Sunday, May 25, 2014

Much ado about Boston


I almost always have something good to say about a place, but I have to admit that I'm a little ambivalent about Boston. Perhaps it was the biting cold weather and time of year or perhaps it was the relatively short period of time that I had there, but I don't have much to recommend for Boston besides some really good lobster rolls. Even the skybar was ho-hum compared to many that I've been to (and there are some very meh skybars out there).

First the facts: Boston is one of the birthplaces of the nation and there is a lot of history embedded within the main downtown city itself. The back bay neighborhood, as much as it is a commercial strip today, is also an excellent example of late 19th century brick work and urban design. There are prestigious universities (Cambridge) and classic institutions, such as Fenway Park, throughout. There is also the Boston Commons, which for some reason I thought would be larger. The Boston subway system includes the oldest subway segment in North America, which is always nice for a transit nerd like myself. There ARE nice things there, but...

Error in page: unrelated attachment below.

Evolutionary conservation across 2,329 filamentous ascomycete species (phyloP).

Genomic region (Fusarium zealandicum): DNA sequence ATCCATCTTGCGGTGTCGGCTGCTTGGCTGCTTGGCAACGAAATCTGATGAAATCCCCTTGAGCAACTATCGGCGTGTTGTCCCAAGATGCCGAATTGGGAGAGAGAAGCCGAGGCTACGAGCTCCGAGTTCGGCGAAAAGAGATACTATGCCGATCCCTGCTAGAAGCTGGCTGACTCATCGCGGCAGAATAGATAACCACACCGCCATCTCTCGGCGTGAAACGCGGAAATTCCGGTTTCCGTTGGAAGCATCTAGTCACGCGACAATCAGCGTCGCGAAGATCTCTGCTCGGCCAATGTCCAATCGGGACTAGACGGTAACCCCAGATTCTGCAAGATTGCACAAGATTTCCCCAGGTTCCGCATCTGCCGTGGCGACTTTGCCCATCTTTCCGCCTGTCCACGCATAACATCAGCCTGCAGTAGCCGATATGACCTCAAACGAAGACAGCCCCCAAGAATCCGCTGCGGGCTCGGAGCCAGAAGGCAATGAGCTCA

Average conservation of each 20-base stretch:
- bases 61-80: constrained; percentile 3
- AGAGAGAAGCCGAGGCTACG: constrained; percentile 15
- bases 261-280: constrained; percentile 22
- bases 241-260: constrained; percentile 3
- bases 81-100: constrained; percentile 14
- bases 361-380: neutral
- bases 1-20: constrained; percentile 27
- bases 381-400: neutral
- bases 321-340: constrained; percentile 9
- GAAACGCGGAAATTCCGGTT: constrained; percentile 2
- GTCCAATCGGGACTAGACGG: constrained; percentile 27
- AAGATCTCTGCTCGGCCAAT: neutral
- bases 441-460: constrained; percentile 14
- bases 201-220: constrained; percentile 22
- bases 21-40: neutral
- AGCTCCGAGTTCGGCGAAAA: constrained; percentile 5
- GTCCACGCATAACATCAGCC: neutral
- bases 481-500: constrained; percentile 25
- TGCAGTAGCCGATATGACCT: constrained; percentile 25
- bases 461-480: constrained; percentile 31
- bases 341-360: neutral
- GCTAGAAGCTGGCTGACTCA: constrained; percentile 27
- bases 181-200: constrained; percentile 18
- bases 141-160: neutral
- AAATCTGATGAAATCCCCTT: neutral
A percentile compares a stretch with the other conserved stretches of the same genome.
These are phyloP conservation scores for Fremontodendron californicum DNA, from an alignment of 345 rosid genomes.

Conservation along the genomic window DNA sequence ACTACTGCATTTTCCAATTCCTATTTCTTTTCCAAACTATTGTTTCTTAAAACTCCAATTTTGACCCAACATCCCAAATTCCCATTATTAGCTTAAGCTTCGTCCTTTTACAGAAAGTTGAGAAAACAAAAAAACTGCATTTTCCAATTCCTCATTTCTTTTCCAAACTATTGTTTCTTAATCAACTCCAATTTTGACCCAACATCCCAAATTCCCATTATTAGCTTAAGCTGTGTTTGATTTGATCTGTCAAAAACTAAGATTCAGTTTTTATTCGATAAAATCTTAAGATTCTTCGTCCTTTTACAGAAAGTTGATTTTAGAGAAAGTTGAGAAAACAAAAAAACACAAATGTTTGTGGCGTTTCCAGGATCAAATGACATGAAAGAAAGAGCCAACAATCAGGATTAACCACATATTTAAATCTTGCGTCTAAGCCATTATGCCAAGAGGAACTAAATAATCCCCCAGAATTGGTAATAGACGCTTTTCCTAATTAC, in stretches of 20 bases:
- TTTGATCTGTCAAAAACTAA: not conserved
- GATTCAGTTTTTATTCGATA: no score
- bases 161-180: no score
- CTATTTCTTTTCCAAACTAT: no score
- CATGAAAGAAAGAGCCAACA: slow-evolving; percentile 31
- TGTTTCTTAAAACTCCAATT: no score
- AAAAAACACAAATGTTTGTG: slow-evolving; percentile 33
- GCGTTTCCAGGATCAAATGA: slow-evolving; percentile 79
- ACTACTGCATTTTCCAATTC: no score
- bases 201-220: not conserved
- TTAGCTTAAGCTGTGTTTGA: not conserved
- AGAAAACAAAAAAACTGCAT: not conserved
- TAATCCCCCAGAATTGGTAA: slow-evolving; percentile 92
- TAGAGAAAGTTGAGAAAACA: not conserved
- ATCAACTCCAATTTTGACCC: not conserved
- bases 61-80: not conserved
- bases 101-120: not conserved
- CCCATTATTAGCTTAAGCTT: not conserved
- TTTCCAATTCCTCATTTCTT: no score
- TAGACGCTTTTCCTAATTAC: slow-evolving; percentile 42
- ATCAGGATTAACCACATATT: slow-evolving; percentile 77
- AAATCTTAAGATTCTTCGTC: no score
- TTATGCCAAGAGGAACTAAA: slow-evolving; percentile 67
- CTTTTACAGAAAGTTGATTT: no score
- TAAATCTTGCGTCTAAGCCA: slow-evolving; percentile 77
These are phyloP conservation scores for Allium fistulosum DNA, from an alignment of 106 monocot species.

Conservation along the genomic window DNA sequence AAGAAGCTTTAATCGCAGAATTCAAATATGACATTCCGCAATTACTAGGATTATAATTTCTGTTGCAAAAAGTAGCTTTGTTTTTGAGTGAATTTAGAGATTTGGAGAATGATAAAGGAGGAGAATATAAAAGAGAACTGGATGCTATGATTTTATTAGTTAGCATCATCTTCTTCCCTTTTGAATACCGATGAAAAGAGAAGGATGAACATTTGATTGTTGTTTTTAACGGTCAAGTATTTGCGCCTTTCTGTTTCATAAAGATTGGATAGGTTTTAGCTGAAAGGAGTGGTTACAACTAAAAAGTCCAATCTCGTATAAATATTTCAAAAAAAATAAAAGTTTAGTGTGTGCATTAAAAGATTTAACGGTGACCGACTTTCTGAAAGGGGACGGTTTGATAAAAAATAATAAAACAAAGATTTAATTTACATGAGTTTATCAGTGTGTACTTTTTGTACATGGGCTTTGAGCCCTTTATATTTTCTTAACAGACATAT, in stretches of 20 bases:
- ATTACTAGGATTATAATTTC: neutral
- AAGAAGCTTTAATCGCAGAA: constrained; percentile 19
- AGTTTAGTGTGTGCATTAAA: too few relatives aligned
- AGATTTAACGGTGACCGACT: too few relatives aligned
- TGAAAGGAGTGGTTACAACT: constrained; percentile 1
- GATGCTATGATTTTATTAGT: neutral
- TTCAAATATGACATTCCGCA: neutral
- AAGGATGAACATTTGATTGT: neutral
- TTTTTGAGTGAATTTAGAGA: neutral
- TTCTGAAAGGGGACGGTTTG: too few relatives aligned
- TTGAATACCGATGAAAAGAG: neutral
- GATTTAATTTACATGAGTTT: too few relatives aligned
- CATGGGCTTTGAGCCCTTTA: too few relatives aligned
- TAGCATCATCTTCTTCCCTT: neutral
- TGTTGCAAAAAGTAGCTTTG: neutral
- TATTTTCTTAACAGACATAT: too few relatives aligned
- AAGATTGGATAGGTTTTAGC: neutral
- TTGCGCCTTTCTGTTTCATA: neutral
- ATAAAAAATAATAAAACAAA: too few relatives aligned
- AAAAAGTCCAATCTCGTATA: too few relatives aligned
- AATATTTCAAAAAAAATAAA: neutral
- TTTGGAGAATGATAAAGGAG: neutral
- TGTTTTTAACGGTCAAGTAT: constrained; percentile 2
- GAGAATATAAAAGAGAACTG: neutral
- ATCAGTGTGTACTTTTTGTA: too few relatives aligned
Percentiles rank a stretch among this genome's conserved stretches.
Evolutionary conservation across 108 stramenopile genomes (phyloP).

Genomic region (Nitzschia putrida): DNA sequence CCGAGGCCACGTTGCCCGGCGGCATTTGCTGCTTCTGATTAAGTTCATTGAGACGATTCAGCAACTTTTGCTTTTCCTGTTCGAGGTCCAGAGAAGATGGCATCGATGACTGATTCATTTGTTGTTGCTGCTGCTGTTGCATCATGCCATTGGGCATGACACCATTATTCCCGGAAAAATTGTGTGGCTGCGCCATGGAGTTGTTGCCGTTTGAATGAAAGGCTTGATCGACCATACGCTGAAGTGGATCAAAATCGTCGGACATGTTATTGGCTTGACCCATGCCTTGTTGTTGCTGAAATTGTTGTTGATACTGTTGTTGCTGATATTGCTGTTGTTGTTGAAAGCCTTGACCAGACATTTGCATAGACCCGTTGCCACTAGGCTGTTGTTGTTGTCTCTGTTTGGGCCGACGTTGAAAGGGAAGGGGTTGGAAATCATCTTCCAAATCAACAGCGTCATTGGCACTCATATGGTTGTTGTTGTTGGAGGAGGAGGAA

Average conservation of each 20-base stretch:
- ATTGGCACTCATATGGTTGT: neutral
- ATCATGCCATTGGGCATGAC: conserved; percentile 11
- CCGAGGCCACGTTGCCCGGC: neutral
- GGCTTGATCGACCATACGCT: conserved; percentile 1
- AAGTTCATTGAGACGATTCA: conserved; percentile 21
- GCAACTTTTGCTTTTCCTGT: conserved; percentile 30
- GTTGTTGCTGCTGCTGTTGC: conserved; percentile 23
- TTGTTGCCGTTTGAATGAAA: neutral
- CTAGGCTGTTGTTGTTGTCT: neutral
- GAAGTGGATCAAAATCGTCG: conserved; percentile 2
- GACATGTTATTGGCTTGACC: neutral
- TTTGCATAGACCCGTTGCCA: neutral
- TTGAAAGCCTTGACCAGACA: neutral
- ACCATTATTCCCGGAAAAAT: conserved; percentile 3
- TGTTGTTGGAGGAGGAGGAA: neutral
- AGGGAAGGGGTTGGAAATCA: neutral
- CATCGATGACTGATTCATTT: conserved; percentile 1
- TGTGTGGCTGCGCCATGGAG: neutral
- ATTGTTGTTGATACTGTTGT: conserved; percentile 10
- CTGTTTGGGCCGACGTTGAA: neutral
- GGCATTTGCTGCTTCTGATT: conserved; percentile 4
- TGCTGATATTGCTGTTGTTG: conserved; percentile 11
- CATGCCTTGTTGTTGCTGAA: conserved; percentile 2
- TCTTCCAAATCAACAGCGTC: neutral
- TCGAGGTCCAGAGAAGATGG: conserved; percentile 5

...I don't know. I obviously didn't go to the right parts of Boston and the well-below-freezing weather probably didn't help either. Next time I'll try the summer. At least the food is good.






Monday, April 21, 2014

At the Top: Gigapan from the Top of the Hub


In Boston, the main skybar for the city is called the Top of the Hub, which is located at the top of the Prudential Tower near the back bay. The view above is from the bar, which overlooks the city. My visit was during the winter, which leaves something to be desired, but during the summer this would be a wonderful view of the lush Boston Commons and historic core.